Photo Credits: QUINN SPOONER / AGGIE
Crowds of people taking pictures of the California super bloom has caused damage to the flowers, calling into question the role of pictures and social media in nature
The “super bloom” of wildflowers in California this spring has been gorgeous; it’s undeniably special to see the normally dry, brown hills blanketed with colorful blossoms, especially after the past few years of drought. Their arrival reveals a dark side, though. The widespread news coverage has sparked an overwhelming flurry of tourism in parks like the Anza-Borrego State Park near San Diego, and the attention has not left the flowers unharmed: in search of the best pictures, visitors are wandering out into the wildflower fields, creating new trails and crushing blooms in what USA Today called (a little dramatically) a “super bloom apocalypse.”
People wreaking havoc in the righteous quest for the perfect Instagram shot is not a new phenomenon: stories of people actually dying both in parks and urban areas for a selfie with a bear, a cliff or an oncoming train are shockingly common. These strange, morbid stories are a testament to the weird disassociation we feel when taking a picture — especially when that picture comes with bragging rights.
As social media has taken off in the past few years, more and more people filter their experiences through pictures meant for sharing, especially when they’re outside. Pictures of beautiful places have long dominated advertising, and it’s hard for me not to see the impulse to photograph and share pictures of the outdoors as something of the same thing. It’s a way of cashing in on natural beauty for brand development — in this case, a personal brand.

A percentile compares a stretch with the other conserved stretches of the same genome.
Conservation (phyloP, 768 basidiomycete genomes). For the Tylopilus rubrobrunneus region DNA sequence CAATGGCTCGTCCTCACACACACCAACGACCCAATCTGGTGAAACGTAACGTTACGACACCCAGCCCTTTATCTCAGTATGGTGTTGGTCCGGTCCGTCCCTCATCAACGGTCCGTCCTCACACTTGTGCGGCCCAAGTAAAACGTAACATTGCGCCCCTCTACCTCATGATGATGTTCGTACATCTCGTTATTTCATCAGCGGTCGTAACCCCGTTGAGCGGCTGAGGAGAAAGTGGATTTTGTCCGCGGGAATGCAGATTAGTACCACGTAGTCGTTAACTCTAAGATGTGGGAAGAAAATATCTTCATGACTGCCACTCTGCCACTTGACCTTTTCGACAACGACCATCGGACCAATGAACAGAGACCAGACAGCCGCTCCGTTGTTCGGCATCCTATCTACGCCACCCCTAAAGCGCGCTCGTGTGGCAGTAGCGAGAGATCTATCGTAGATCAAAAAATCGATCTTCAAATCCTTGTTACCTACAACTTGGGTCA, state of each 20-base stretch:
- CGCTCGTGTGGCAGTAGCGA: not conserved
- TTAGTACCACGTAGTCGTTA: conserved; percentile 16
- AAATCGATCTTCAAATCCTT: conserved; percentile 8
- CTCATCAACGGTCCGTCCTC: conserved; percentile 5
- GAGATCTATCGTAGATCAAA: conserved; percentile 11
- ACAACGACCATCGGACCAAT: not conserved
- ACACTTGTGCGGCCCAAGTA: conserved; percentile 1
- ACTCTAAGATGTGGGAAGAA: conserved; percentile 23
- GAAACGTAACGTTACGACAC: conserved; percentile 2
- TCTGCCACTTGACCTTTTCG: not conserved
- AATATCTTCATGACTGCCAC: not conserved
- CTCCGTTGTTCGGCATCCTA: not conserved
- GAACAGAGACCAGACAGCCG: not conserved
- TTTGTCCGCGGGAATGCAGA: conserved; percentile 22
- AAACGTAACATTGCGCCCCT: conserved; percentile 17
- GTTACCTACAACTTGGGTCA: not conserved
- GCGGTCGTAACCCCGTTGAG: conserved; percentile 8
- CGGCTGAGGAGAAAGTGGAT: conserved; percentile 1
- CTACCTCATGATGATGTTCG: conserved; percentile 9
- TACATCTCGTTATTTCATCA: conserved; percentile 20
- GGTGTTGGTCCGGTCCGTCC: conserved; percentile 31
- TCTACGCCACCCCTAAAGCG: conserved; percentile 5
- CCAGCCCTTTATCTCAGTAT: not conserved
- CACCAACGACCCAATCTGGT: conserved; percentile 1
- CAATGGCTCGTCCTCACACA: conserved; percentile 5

When my phone dings with a picture my mom took on her last hike, I feel genuinely happy, glad to be included in her experience. But I’ve also been on trips with friends where taking pictures of what we were doing felt more important than experiencing it. The genre of carefully-posed shots on Instagram with John Muir quotes for captions often leaves me feeling a little disillusioned about the whole thing.
I’m over people bagging on technology and social media; that’s not what I’m here to do. In another context, I’d defend they way that social media is getting people outside by sharing the excitement of exploring new places (which it does), and if posts of people looking hot in Lululemons in front of Half Dome makes caring about nature cool (which it does), please show out and fill up your camera roll. If I’m really being honest with myself, I don’t know if I would have ever tried climbing if I hadn’t been seduced by online posts — I still use Instagram to find places I want to go, scrolling through the explore page and then checking location tags to add adventures to my bucket list.
But for every shot of Devil’s Tower that makes me swear I’m gonna make it there this summer, there’s a picture — like the one that Miley Cyrus recently got flak for — of someone intentionally or unintentionally disrespecting the place they’re in for some kind of social caché. In an attempt to associate themselves with somewhere special, people put the picture above the place, undermining and sometimes damaging the place they’re exploring.
I’ve come across a lot of pictures of the California super bloom, on both news outlets and social media sites, taken by professionals and casual observers — even some taken from space. The vast majority were taken from only a few parks close to the California-Mexico border, which strikes me as strange, and a little sad: there are wild blossoms all over California this year, sprouting out of the ground to celebrate the end of a particularly brutal drought, and they’re pretty thrilling even in small numbers.
The idea that a picture with one particular field of flowers is somehow important, worth the traffic jams and environmental destruction, is a testament to the insane way we appreciate nature right now.
Written by: ANNA KRISTINA — firstname.lastname@example.org